I confess, I am one of the ‘women who think too much.’ In fact, at times I’m capable of ‘thinking big’ and this has enabled me to achieve goals and be ‘positively happy.’ I’ve thought a lot about how ‘you can heal your life,’ and have been assured that if you want to it takes just ‘a weekend to change your life.’ We all want change, not just in our lives but some of us dream of ‘a new earth.’ Ultimately, though we torture ourselves with desiring change in our lives and for humanity, it’s important to realise that ‘I’m ok - you’re ok. Are you wondering if I’ve gone off the deep end? I can reassure you that not only am I ok and you are ok, but the multi million dollar self help book industry is also very much ok, some titles of which are represented above. How helpful are they though?
The titles in quotations are an example of the eleven self help books I’ve been given or purchased in my life. What brings me or anyone to the point of buying a self help book? Simply, we want a quick and easy fix, a list of instructions to follow, some one else to tell us what to do to change our lives. We may be desperate and feel we have tried everything. The very act of buying a book and investing it with hope and a certain authority, in that we look to it for the answers, almost guarantees our failure. Whatever your problem, no lasting help is to be found in handing it over to someone else. Not only is it not helpful, it may well be harmful.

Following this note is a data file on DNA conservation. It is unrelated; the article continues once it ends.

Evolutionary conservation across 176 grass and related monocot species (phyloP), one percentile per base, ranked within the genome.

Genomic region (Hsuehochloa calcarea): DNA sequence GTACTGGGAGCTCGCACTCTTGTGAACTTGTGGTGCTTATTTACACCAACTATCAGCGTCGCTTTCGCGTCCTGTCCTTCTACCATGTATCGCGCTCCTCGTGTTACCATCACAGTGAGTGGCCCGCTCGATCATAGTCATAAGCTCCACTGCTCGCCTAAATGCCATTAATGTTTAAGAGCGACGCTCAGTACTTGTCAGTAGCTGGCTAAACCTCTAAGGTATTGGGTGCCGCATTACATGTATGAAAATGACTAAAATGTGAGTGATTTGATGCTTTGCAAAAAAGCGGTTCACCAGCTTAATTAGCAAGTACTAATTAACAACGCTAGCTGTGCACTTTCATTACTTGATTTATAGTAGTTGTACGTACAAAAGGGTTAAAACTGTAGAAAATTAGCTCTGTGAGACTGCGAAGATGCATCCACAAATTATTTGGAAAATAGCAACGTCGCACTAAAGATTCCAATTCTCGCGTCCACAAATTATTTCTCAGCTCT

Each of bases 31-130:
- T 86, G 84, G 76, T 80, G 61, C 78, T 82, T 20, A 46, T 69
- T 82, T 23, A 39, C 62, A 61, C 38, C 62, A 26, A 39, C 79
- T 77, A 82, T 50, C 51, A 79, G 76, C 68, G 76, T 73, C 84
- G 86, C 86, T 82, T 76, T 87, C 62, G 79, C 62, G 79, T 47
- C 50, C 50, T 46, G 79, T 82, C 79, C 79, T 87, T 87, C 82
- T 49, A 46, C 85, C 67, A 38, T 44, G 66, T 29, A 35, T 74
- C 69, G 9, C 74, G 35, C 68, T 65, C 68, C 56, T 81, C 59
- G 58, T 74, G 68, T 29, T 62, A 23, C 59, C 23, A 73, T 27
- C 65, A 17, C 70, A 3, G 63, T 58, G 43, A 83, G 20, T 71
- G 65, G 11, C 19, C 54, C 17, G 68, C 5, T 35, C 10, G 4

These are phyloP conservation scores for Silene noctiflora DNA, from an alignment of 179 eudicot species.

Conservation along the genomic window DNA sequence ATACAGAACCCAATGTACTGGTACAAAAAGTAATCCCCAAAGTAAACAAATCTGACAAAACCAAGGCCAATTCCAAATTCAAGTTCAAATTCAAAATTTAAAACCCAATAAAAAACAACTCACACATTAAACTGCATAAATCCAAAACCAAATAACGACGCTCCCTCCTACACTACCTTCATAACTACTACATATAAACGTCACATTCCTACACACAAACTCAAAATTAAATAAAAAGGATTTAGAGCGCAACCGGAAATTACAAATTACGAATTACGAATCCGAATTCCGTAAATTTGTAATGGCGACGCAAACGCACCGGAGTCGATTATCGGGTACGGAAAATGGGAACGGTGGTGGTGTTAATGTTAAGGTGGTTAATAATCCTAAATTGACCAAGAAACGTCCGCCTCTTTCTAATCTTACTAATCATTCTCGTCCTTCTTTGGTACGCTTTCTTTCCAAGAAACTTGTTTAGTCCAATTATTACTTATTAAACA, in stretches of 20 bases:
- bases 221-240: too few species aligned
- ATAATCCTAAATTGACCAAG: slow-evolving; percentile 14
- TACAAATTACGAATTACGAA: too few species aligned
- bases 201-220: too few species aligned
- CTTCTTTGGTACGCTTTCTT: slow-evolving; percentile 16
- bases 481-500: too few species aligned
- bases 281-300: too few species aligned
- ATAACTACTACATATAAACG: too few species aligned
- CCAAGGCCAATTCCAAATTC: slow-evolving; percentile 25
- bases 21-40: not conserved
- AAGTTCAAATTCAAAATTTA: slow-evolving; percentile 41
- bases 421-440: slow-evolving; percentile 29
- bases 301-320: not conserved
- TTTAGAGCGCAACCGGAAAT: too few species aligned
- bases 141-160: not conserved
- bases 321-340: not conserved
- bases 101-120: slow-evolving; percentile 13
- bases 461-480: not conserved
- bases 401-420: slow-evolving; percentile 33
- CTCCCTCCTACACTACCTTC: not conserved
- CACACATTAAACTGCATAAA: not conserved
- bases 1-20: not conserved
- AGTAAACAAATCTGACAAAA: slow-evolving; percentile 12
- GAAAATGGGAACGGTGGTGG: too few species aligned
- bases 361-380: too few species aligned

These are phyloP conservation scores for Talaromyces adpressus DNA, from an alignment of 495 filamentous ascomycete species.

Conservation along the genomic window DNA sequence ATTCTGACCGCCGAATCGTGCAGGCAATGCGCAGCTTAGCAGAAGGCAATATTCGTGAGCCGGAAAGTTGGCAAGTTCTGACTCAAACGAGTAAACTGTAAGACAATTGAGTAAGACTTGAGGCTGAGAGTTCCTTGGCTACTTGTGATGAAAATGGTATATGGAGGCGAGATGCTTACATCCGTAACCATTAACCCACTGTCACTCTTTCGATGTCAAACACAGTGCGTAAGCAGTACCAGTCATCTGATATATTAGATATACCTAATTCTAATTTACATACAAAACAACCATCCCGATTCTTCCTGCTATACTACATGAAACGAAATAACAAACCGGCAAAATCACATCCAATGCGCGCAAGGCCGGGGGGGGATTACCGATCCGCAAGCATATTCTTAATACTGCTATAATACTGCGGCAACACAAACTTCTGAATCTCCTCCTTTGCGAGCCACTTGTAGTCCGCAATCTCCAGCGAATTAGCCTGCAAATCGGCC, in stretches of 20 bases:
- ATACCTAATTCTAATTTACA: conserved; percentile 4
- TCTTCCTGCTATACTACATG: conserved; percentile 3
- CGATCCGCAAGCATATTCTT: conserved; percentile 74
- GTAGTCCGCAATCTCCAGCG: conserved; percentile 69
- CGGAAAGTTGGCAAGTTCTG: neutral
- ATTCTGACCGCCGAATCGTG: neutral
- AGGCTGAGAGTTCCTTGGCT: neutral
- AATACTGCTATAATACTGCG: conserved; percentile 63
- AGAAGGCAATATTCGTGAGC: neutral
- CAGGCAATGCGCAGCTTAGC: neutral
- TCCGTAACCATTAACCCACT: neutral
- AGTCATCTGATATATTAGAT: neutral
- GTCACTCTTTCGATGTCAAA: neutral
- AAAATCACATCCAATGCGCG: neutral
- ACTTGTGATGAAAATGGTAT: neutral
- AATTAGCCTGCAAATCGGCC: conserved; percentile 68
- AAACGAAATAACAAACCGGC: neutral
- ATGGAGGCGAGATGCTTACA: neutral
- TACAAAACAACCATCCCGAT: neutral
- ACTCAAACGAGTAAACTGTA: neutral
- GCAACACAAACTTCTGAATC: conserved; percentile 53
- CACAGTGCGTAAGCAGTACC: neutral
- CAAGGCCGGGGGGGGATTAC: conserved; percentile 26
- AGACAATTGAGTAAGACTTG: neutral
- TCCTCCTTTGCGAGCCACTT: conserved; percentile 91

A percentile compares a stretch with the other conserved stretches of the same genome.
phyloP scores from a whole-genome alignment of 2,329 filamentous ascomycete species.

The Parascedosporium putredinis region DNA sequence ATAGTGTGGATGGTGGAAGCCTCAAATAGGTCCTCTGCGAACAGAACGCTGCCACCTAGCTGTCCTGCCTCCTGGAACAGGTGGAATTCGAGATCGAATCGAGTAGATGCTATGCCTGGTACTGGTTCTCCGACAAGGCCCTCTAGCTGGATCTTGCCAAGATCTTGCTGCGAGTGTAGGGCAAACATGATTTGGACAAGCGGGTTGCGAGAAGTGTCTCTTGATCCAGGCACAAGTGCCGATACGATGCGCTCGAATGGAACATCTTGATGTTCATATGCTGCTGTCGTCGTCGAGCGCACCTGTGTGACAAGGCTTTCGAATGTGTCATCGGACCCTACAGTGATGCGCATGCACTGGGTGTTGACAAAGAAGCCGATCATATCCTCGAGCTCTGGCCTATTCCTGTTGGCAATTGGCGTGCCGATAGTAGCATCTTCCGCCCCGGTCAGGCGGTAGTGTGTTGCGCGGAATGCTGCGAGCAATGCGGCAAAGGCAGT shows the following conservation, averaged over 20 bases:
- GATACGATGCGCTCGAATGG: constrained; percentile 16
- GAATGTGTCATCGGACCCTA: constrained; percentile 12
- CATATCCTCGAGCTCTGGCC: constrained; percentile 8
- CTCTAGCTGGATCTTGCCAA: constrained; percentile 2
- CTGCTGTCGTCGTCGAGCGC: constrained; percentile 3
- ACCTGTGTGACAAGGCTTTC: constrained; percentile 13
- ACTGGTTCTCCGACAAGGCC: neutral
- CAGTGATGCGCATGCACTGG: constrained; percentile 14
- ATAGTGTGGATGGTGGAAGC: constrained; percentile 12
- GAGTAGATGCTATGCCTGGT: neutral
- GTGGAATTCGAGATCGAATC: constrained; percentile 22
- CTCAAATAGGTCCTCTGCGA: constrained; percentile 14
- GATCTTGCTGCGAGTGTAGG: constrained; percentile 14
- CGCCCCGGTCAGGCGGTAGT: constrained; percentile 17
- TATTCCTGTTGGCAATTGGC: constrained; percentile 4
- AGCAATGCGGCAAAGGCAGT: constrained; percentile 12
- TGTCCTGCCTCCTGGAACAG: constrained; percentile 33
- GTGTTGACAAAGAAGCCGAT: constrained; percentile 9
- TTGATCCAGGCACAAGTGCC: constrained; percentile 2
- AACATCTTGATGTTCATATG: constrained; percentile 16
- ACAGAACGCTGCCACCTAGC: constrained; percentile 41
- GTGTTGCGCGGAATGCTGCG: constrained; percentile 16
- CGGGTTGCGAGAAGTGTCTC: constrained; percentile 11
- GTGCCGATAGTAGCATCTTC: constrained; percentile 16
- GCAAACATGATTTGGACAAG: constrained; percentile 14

Have a look at the evidence. If self help books worked, according to Christine B. Whelan of the University of Oxford, why have they “doubled as a percentage of all book titles since the 1970’s?” She contends that self help books are a reaction to feelings of alienation and lack of control. These books provide one with the illusion of taking the first steps to control their own lives, in the face of a weakening sense of self control in America. The most successful publications are born in America and consequently it’s a good case in point. According to Miss Whelan’s findings, the demographic of the self help publishing’s success is well educated, middle class, in their late 30’s-early 40’s. They are also more self confident, sophisticated and open to innovation than the average American. Are you surprised? People in this group are already in control of their lives, why would they seek help? The answer is simple. Those that have self control understand it’s value and seek more of it.